Q. Does Obamacare make health insurance for the self-employed less expensive?
A. It depends on how much they earn, and whether they were able to get coverage in the individual market prior to 2014.
Subsidies, Medicaid, guaranteed-issue coverage
Self-employed people who purchase individual health insurance through the Obamacare exchanges are eligible for premium subsidies as long as their incomes are between 100 percent (138 percent in states expanding Medicaid) and 400 percent of poverty level (FPL). And cost-sharing subsidies are available for applicants with incomes between 100 percent (138 percent in states expanding Medicaid) and 250 percent of FPL.
The subsidies cap premiums at no more than 9.66 percent of income in 2016, and as little as 2.03 percent for people on the lower end of the income range (both of these limits will increase very slightly for 2017). In addition, the cost-sharing subsidies reduce the out-of-pocket expenses that an insured pays. People who qualify for subsidies can often obtain health insurance that is far better than the coverage they had in the past, for a fraction of the cost.
But subsidies are not available if the applicant has access to an employer-sponsored plan (including a spouse’s plan) that is considered affordable, which means that the employee pays no more than 9.66% of income for employee-only coverage (this will increase slightly – to 9.69 percent – in 2017).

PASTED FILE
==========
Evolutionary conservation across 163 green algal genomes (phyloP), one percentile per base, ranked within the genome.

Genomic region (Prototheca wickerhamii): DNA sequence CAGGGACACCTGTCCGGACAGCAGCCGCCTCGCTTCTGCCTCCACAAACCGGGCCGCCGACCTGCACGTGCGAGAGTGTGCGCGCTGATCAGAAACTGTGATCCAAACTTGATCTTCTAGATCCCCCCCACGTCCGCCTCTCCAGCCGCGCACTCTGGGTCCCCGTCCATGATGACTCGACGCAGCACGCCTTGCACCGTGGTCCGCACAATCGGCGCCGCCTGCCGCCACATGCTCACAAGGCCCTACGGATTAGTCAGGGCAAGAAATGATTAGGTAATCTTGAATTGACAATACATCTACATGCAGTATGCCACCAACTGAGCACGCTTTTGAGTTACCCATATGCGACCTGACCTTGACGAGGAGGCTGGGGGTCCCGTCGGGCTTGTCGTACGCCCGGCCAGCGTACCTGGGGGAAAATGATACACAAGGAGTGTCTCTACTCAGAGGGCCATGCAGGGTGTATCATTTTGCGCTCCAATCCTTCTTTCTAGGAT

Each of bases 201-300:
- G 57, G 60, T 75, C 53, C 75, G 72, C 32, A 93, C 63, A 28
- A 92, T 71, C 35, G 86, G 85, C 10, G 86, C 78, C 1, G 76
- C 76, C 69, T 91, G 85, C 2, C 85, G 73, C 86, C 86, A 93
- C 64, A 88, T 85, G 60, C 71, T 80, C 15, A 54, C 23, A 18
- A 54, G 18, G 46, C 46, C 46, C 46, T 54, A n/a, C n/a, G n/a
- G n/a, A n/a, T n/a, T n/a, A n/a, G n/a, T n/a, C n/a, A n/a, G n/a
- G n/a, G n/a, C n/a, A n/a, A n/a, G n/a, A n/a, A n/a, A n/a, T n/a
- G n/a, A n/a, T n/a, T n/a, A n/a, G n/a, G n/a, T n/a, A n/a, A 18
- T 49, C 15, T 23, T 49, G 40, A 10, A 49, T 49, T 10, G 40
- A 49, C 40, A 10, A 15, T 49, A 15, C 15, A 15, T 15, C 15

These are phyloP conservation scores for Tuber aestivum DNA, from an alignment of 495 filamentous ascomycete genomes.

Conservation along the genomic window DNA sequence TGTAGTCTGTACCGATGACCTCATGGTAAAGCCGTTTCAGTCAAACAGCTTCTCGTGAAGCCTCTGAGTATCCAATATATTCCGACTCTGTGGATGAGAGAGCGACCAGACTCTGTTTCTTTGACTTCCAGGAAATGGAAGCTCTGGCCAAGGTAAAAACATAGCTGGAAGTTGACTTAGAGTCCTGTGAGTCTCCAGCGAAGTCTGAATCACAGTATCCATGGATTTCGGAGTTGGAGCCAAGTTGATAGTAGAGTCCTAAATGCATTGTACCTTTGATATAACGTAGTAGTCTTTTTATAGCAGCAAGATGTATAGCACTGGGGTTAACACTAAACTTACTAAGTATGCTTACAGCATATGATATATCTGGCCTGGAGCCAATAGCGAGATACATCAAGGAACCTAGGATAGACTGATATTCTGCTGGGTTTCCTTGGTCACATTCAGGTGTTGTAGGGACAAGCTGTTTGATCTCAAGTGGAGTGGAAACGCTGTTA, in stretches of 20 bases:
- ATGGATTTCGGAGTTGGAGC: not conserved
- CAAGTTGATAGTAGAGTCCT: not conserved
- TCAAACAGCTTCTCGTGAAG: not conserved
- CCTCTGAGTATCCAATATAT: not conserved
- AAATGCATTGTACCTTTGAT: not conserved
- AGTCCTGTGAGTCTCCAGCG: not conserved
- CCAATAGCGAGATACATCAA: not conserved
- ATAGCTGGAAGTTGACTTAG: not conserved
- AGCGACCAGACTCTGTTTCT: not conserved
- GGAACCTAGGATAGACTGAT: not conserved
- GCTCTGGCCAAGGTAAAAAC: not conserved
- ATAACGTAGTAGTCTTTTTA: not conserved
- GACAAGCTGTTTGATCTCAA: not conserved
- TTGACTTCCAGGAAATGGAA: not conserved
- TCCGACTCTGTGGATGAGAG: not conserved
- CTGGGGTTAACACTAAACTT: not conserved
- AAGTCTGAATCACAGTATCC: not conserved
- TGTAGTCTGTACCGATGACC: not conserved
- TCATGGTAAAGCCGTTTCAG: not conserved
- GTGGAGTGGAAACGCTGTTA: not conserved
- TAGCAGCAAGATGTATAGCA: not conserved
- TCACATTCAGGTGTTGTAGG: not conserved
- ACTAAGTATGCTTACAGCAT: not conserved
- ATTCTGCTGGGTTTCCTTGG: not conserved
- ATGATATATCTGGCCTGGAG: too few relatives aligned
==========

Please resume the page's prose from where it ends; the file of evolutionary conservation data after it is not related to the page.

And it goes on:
In states that have accepted federal funding to expand Medicaid under the Affordable Care Act, self-employed people with household incomes up to 138 percent of FPL are eligible for Medicaid. The free (or very small) premiums are a significant help to entrepreneurs in the early stages of starting their businesses, when income can be quite low.
Regardless of income and ability to pay for coverage, some applicants simply weren’t able to obtain coverage in the individual market prior to 2014, which sometimes prevented people from leaving a job in order to become self-employed. In most states, individual health insurance was medically underwritten prior to 2014, which meant that applications could be declined based on medical history. People in those situations were often eligible for state high-risk pool coveragehigh-risk pool coverage, but that was typically significantly more expensive than the private market.
Some are paying more
Self-employed people who do not qualify for subsidies and who qualified for medically underwritten health insurance in the individual market prior to 2014 may find that their new ACA-compliant plan is more expensive. Particularly for people with income just a little over the 400 percent of poverty threshold, there can be a subsidy cliff in some areas, making coverage unrealistically expensive.
On the other hand, the new plans are likely providing better coverage than most people had prior to 2014. That may or may not be beneficial to individual policy-holders, however; a couple in their late 50s probably won’t directly benefit from the ACA provision that requires maternity coverage on all plans, but their adult children might.